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Well done to Dan Stubbs, Director of Inspired Film and Video (see http://www.inspiredfilmandvideo.co.uk/) for correctly identifying the location of our last Friday Quiz and a Bottle Oven in Stoke.  Dan – you have been ‘Named & Famed’!

Onto this week’s Friday Quiz.  We are working a lot in Walsall (West Midlands) at the moment, and came across this statue of ‘Sister Dora’.  ‘Who was Sister Dora, and why does she justify such an impressive statue?’

Answers via this Blog Page please, and a lucky winner who will be drawn out of my hat will have the opportunity to be ‘Named & Famed’ on this site.

Good luck!

Kindest regards

Edwin :-)

 

 

 

3 Responses so far.

  1. Robert Read says:

    Sister Dora (born Dorothy Wyndlow Pattison, 16 January 1832, Hauxwell, Yorkshire – 24 December 1878, Walsall) was a 19th century Church of England nun and a nurse in Walsall, Staffordshire.

    She was the second-youngest child of the Rev. Mark James Pattison, and sister of the scholar |Mark Pattison Jnr. From 1861–1864, she ran the village school at Little Woolstone, Buckinghamshire.
    In the autumn of 1864, she joined the Sisterhood of the Good Samaritans at Coatham, Middlesbrough and devoted her life to nursing. She was sent to work at Walsall’s hospital in Bridge Street and arrived in Walsall on 8 January 1865. The rest of her life was spent in Walsall and it was there that in local eyes she became to be compared with Florence Nightingale.
    Later she worked at the Cottage Hospital at The Mount.
    In 1875, when Walsall was hit by smallpox, Sister Dora worked for six months at an epidemic hospital being set up in Deadman’s Lane (now Hospital Street). During 1876, Sister Dora attended more than 12,000 patients.
    The last two years of her life, Sister Dora worked at the hospital in Bridgeman Street, overlooking the South Staffordshire Railway (later the London and North Western Railway). It was there that she developed a special bond of friendship with railway workers who often suffered in industrial accidents. The railwaymen gave her a pony and a carriage and even raised the sum of £50 from their own wages to enable Sister Dora to visit housebound patients more easily.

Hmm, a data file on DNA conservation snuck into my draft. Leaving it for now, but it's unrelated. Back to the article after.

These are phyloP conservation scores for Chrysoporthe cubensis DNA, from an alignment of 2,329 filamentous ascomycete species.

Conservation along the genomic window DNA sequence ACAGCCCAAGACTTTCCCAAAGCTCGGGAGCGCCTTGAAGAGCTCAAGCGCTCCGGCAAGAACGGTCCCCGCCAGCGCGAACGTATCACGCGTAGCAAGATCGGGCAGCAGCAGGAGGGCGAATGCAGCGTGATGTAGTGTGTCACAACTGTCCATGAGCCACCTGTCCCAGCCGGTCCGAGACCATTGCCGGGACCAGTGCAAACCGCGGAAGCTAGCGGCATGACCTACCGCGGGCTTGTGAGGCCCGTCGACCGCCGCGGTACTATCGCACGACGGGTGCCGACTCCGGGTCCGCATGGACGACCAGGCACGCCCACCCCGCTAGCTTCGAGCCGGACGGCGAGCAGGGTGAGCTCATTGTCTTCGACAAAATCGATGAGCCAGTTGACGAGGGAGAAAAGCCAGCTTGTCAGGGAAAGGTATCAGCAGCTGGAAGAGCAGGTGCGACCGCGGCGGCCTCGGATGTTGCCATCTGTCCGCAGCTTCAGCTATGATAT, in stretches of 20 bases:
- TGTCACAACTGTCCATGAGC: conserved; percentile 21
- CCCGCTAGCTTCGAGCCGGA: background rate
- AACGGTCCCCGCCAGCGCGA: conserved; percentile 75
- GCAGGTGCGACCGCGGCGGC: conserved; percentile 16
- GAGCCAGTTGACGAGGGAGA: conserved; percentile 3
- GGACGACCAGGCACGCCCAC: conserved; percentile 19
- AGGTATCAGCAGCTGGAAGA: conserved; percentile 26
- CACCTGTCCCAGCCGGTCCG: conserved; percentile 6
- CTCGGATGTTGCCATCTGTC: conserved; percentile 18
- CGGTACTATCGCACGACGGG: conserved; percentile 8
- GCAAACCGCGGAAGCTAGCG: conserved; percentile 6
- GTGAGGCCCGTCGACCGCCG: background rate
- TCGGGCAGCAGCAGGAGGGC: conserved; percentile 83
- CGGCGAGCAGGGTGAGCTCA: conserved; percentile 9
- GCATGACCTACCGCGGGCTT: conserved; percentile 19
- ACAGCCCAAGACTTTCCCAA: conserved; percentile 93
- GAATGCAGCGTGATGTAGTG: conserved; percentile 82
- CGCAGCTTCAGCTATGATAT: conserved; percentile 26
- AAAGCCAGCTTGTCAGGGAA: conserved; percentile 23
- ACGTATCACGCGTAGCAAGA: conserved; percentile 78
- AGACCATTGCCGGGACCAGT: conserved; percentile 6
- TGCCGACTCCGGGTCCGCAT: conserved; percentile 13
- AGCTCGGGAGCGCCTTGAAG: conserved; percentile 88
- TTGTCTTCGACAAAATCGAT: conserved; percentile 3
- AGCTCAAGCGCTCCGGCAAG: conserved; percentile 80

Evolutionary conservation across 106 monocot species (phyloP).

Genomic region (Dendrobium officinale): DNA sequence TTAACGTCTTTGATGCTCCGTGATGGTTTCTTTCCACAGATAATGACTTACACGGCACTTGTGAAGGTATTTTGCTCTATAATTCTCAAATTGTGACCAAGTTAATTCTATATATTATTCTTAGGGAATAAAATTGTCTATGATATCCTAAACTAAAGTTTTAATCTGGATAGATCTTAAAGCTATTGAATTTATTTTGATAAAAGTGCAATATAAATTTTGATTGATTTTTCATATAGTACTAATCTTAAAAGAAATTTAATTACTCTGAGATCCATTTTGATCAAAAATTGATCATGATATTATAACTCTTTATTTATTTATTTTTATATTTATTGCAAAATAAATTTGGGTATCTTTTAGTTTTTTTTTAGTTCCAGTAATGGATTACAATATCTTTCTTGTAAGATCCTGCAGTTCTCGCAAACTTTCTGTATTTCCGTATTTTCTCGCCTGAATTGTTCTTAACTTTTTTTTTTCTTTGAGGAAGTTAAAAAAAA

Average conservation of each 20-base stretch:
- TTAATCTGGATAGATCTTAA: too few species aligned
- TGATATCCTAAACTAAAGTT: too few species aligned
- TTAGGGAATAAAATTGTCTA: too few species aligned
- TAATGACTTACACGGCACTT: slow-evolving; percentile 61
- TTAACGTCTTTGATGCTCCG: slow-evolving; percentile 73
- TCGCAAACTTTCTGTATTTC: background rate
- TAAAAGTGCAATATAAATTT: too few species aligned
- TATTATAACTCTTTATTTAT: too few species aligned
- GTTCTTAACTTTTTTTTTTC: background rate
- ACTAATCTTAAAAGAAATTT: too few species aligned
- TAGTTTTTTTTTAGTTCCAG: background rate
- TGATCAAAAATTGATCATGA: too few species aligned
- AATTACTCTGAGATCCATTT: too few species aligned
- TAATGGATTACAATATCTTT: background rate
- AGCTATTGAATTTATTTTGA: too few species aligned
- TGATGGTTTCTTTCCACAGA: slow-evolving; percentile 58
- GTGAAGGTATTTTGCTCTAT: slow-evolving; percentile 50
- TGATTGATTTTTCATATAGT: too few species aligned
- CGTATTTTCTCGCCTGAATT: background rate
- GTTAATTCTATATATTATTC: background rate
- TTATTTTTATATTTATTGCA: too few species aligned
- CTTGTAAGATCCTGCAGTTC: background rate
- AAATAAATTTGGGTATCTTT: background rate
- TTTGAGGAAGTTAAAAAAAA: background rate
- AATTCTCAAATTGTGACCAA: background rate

In 1877 Sister Dora developed breast cancer, and died on Christmas Eve in 1878. At her funeral on 28 December the town of Walsall turned out to see her off to Queen Street Cemetery, borne by eighteen railwaymen, engine drivers, porters and guards, all in working uniform. On her death Florence Nightingale was paid the following tribute, ‘May every nurse, though not gifted with Sister Dora’s genius, grow in training and care of her patients, that none but may be better for her care, whether for life or death’. Her epitaph read, ‘Quietly I came among you and quietly let me go’.

  2. Sister Dora Statue, The Bridge, Walsall

  3. Jessica Clare says:

    Sister Dora was a 19th century Church of England nun and a nurse in Walsall. She has an impressive statue because she devoted her life into nursing and we should follow her example..


Wider Impact Consultancy, Edwin Lewis